Cablegate: Pm Addresses Welfare of the Elderly

DE RUEHGP #1557/01 2360839
R 240839Z AUG 07




E.O. 12958: N/A


C. 06 SINGAPORE 1289

1. (SBU) Summary: Prime Minister Lee Hsien Loong used his
August 19 National Day Rally speech primarily to highlight
the government's growing concern for the welfare of the
elderly and the widening income gap. He announced a number
of new measures to address these issues, including through
strengthening the retirement system and making it easier for
the elderly to access equity in their government-built
housing. He also indicated the GOS would launch an
additional state-sponsored university to take pressure off
the existing three. Most of the new measures appear designed
to be seen as responsive to concerns about declining living
standards for the elderly and others living on the margins of
Singapore's competitive, and expensive, economy. However, in
keeping with its "no free lunch" philosophy, the government
opted to shore up the savings of the elderly with the
existing forced-savings retirement system, rather than assume
a greater financial burden for their care by moving to a true
social security system. End Summary.

Modifying the Retirement System

2. (U) In his August 19 National Day Rally speech (comparable
to the State of the Union address), Prime Minister Lee Hsien
Loong announced a number of new measures to strengthen
Singapore's retirement system. PM Lee proposed increasing
the interest rate earned on Singaporean's Central Provident
Fund (CPF) deposits (from 2.5 percent to 3.5 percent) and
raising the age limit at which the funds could be accessed.
The PM also suggested the GOS would require workers to
purchase an annuity with part of their CPF funds. The GOS
plans to gradually raise the mandatory retirement age from 62
to 65 by 2018, which would allow Singaporeans to work longer
and save more for retirement.

3. (U) Given Singapore's aging population and low birth rate,
the retirement system is beginning to show signs of strain.
The GOS does not provide a Social Security-like pension for
the elderly; Singaporean workers (and employers) contribute
to a compulsory savings program -- the CPF -- which is
supposed to provide for them in retirement. However, when
the CPF was established, the average life expectancy in
Singapore was 62; life expectancy is now 80. A retiree's
account can and increasingly frequently does run out of
money, and the GOS recognizes that individual CPF accounts
will not be sufficient for a growing number of retirees.

Housing Policy Changes

4. (U) PM Lee also introduced a program similar to a reverse
mortgage that would allow some retirees to remain in their
homes longer and tap their housing equity by offering a lump
sum payout followed by monthly payments for 30 years,
effectively supplementing retirement income in exchange for
the title to their property. In addition, to assist lower
income home buyers in a skyrocketing real estate market, the
GOS plans to increase the maximum housing grant for
first-time buyers of government-built housing by SGD10,000
(USD 6,600) to SGD30,000 (USD 19,800) and increase the
maximum qualifying monthly income by SGD1,000 (USD 660).

Refining the Housing Upgrade Tool

5. (U) PM Lee announced that future neighborhood renewal
programs and housing upgrade plans will offer more
flexibility to homeowners by: providing "town hall"
discussions of proposed neighborhood improvements; planning
projects on the basis of two or more districts so that
resources could be pooled; and increasing the number of newer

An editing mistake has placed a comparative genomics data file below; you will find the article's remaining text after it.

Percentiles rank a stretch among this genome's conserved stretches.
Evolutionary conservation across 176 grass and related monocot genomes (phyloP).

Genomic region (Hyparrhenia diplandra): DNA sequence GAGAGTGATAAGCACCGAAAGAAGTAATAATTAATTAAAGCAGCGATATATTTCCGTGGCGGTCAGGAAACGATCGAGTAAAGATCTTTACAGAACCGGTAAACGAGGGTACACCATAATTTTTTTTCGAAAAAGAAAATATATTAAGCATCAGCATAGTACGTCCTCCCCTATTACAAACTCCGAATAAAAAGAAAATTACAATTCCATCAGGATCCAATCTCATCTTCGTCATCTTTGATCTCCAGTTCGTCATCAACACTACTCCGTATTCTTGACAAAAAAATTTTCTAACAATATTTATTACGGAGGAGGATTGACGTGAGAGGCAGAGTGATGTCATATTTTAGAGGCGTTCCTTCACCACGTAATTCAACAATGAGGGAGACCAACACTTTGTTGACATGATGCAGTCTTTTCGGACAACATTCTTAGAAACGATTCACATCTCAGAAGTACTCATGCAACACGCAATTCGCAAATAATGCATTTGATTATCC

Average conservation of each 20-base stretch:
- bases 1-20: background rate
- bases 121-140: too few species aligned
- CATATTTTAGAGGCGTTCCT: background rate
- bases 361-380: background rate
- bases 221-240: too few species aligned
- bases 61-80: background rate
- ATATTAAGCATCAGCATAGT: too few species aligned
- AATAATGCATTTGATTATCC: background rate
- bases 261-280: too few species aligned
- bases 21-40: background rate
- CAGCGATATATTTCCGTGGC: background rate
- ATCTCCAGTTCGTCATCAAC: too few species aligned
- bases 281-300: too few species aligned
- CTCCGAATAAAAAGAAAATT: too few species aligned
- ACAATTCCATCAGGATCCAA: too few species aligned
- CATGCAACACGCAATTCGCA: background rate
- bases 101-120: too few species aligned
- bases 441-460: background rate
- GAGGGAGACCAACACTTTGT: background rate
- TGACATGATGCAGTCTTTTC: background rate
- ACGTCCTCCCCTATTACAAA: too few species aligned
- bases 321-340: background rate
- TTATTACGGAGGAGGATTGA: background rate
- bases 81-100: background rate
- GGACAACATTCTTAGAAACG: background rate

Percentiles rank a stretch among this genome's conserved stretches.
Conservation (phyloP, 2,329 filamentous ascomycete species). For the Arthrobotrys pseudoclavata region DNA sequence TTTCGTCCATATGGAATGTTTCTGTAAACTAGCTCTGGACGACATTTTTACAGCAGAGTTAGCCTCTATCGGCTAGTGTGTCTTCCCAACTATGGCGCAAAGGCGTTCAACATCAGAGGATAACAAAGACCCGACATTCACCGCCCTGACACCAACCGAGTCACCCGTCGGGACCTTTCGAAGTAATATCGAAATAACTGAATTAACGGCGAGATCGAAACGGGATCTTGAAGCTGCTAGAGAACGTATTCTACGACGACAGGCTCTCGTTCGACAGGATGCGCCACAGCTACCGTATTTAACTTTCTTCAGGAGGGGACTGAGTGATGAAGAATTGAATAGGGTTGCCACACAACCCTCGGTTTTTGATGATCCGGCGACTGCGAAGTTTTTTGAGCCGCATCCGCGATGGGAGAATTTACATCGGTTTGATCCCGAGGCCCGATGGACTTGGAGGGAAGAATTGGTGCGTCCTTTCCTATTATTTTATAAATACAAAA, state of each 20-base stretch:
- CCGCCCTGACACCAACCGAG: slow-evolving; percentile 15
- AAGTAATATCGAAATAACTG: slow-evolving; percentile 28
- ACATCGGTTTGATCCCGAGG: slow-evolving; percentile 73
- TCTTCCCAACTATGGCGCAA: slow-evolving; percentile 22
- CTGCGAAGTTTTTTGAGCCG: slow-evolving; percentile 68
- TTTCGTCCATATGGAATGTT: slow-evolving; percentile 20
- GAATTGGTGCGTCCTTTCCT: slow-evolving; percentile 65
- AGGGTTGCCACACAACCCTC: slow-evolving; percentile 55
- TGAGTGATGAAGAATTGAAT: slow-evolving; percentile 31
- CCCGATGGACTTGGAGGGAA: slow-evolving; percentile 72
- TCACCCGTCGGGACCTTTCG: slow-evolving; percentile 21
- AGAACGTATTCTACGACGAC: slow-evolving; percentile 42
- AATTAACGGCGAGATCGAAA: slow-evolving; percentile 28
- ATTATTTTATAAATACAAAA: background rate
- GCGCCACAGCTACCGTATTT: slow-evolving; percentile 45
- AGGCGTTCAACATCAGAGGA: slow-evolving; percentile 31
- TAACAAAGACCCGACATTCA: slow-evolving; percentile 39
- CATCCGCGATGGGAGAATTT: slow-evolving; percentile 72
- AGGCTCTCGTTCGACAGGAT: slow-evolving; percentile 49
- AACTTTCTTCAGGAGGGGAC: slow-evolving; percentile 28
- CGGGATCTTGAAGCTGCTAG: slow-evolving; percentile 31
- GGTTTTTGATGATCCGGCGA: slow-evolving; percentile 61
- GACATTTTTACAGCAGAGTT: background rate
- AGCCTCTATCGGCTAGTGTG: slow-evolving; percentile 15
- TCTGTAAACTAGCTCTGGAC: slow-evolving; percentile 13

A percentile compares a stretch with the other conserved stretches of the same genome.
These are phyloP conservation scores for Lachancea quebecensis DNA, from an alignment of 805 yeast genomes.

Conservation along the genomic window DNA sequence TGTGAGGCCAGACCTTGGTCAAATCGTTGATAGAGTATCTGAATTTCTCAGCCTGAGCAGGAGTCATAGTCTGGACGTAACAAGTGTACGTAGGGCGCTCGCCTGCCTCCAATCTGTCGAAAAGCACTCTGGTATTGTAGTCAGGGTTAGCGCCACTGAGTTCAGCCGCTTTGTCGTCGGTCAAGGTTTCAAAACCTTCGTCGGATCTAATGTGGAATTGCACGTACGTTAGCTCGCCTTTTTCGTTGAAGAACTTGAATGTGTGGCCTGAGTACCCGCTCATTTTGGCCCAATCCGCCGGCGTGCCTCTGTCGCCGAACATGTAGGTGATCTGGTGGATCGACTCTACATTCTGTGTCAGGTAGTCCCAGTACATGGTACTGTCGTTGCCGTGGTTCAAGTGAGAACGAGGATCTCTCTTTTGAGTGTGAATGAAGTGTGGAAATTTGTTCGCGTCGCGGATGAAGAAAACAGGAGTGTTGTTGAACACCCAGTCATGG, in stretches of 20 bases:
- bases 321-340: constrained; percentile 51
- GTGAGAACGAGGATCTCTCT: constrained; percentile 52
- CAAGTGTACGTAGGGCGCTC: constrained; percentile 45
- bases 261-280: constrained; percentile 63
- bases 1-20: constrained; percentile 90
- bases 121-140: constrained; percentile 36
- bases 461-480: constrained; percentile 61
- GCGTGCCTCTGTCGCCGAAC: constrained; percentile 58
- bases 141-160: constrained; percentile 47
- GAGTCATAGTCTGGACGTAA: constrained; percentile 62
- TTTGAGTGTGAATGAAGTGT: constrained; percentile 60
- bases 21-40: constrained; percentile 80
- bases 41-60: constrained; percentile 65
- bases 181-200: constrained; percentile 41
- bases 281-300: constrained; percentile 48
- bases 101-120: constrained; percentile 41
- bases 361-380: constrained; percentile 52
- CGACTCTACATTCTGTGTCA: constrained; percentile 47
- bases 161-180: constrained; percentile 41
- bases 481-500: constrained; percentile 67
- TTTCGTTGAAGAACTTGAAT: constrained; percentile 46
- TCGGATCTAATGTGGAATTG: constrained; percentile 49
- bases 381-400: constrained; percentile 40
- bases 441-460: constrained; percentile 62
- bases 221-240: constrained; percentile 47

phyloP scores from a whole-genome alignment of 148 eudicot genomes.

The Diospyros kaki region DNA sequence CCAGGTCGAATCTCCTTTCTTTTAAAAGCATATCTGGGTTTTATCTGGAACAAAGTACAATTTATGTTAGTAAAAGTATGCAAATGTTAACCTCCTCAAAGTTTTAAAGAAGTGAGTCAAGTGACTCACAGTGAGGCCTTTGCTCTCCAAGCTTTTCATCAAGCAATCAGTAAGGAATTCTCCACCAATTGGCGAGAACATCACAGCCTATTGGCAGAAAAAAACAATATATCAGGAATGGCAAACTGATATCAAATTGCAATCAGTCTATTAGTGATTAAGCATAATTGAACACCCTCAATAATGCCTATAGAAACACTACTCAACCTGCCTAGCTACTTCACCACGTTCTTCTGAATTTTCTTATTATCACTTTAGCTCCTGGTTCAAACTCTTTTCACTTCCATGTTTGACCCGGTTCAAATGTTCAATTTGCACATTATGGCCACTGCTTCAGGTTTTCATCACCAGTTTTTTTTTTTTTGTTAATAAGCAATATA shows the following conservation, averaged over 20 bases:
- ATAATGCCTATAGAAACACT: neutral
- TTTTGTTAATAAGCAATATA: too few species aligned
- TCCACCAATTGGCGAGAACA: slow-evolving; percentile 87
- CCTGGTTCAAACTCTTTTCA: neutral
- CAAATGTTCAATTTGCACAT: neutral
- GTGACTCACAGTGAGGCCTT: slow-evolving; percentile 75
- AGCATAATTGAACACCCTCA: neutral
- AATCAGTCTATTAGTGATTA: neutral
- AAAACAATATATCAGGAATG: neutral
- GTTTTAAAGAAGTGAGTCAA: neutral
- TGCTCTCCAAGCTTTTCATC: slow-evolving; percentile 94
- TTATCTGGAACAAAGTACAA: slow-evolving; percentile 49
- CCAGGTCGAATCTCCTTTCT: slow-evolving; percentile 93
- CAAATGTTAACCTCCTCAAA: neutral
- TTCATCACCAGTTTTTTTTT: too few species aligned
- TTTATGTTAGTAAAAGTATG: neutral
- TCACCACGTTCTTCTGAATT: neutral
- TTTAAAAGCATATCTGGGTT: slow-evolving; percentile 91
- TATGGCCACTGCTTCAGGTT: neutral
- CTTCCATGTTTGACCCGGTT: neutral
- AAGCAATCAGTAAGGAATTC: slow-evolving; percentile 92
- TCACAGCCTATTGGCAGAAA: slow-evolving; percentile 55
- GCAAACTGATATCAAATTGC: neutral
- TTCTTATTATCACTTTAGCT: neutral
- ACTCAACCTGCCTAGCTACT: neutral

housing estates eligible for upgrading. The vast majority of
Singaporeans live in government-built and managed apartment
blocks, which individuals then purchase. Future home
improvement programs would allow homeowners to pay between 5
and 12.5 percent of the total bill for the upgrades and would
now allow homeowners to pay less in order to opt out of some
planned improvements. (Comment: In previous elections, PM
Lee's People's Action Party has offered to provide subsidized
housing estate upgrades to districts that voted for it and
threatened that districts that voted for the opposition would
be "last in line" for upgrades. The utility of this
electoral tool has declined over time as many voters found
the upgrades too expensive or not worthwhile. The new opt
out proposal would likely make the announcement more
appealing than it has been in the past. End Comment.)

New University in the Works

SINGAPORE 00001557 002 OF 002


6. (U) PM Lee said the GOS is planning to establish a fourth
public university in an attempt to accommodate the increasing
number of students interested in attending college. A panel
will be set up to study different university models and make
a recommendation next year on which models would be most
appropriate. Singapore currently has three state-sponsored
universities that provide space for only 23.5 percent of
secondary school graduates; the GOS wants to increase the
number to 30 percent. Due to enrollment caps at the local
universities, some Singaporean students are forced to go to
colleges overseas. No further details were offered.


7. (SBU) The PM introduced no major policy departures in his
speech and only made minor modifications to existing
programs. Nonetheless, his focus on the welfare of the
elderly reflects government concern about the increasing cost
of living in Singapore and the inadequate savings of the
elderly. The GOS does not want to assume the financial
burden of caring for the elderly, but recognizes that it must
take some action to forestall public pressure on it to do so.
In keeping with its "no free lunch" philosophy, however, the
GOS combined its small increase in CPF interest rates (from a
modest base) with measures making it harder for Singaporeans
to access their retirement accounts.

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